The Internet is not just some intangible magic that people aren’t aware of. The Internet, the way I see it, is as concrete as touching the keys on this keyboard while I’m writing this paper. I may not be able to physically touch its appearance, but what it has to offer to our society is way more than most of us could have imagined. In this paper I will touch on some aspects of the Internet that have been discussed in the book “Misunderstanding the Internet” and relate certain points to my personal life specifically the topics of abundance and scarcity on the Internet, issues of Internet regulation, and the effect of Web 2.0 has on the future.
“The Internet, as Jarvis so elegantly puts it, ‘kills scarcity and creates opportunities in abundance” (pg. 71). This quote had opened my eyes to how the Internet has impacted on the way I live my day-to-day life. I no longer need scarcity in my vocabulary, if I may be so blunt, but rather embrace abundance like it is the new word for scarcity. We have so much abundance on the Internet; when will “abundance” retire? Business’s, social networking cites, schools, and many, many more physical places have all become virtual. The Internet keeps giving the public more and more of what they want, but when is it enough? And how is it affecting us? When looking at my Internet log I was shocked by how casual I was online. I would rarely look into certain things if it didn’t pertain to my own life, which is quite sad. Even if I came across something interesting, I still breezed by it like I didn’t have enough time for insignificant things that wouldn’t affect me in that moment. This is hard to believe since I have always thought of myself aware of my surroundings, but looking at hard proof I was easily amused by the unimportant “stuff” in my life. This just makes me think that what if one day the Internet become scarce again?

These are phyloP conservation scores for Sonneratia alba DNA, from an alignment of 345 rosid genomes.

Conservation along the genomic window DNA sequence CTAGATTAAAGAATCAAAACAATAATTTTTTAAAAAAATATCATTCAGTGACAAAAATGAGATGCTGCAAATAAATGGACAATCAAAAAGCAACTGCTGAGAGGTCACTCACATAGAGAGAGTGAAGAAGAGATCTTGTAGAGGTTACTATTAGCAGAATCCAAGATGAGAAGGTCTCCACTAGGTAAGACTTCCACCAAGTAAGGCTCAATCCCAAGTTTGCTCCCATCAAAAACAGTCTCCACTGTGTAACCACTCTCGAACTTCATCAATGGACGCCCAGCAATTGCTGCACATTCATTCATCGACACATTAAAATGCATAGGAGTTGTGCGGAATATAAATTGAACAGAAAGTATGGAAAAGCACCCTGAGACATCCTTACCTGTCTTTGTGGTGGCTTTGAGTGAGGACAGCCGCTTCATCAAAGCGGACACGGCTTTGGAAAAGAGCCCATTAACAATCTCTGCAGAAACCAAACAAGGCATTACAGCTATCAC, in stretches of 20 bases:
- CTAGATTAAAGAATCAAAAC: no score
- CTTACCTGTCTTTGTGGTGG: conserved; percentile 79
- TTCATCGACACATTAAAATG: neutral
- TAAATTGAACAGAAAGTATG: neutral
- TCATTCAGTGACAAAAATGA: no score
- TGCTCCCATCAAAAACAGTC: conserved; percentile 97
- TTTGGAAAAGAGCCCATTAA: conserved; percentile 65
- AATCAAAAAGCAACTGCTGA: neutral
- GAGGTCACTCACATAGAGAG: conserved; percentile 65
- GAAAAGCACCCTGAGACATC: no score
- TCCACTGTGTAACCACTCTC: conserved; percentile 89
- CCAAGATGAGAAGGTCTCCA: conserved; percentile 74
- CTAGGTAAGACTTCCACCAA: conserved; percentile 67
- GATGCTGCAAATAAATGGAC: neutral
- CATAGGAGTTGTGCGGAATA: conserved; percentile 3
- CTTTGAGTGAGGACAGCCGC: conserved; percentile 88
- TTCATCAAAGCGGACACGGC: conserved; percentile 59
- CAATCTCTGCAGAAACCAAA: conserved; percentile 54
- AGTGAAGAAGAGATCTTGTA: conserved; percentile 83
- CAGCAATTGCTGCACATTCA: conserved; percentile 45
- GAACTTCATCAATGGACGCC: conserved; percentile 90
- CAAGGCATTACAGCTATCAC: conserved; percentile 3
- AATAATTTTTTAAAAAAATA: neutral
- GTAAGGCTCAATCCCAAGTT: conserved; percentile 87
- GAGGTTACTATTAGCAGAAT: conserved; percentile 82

The Internet is a vastly used tool by millions of people who absolutely love it. There is no argument there, but has is the government inclined to step in to regulate certain areas and aspects of it? The book talks a lot about the issues of Internet regulation and when to know enough is enough. According to Kevin Kelly, “No one controls the Net, no one is in charge. The U.S. government, which indirectly subsidizes the Net, woke up one day to find that a Net had spun itself, without much administration or oversight, among the terminals of the techno-elite. The Internet is, as its users are proud to boast, the largest functioning anarchy in the world” (pg. 96) I think Kevin took a very informative tactic when stating “the largest functioning anarchy in the world” because it definitely caught my eye. To say that us, as a society can work together and use our resources wisely without much government regulation is amazing at best, but there are still skeptics wanting to control the Internet because it feels like that is what’s best to reach the Internet’s full potential. According to Friedman, “coercive forms of control will be at best counter-productive and at worst destructive” (pg. 98). The Internet relies on open standards! I thirsts for new and improved data, and awaits for new users to log on everyday. A good example of the government trying to enforce strict policies would be SOPA, which was the Stop Online Piracy Act, meaning they wanted to punish anyone who tried to use materials that weren’t theirs on the Internet. Especially blog cites would be the ones who would get hurt the most because of all the reblogging of photos and writings that many people had no clue where the content came from. The government basically wanted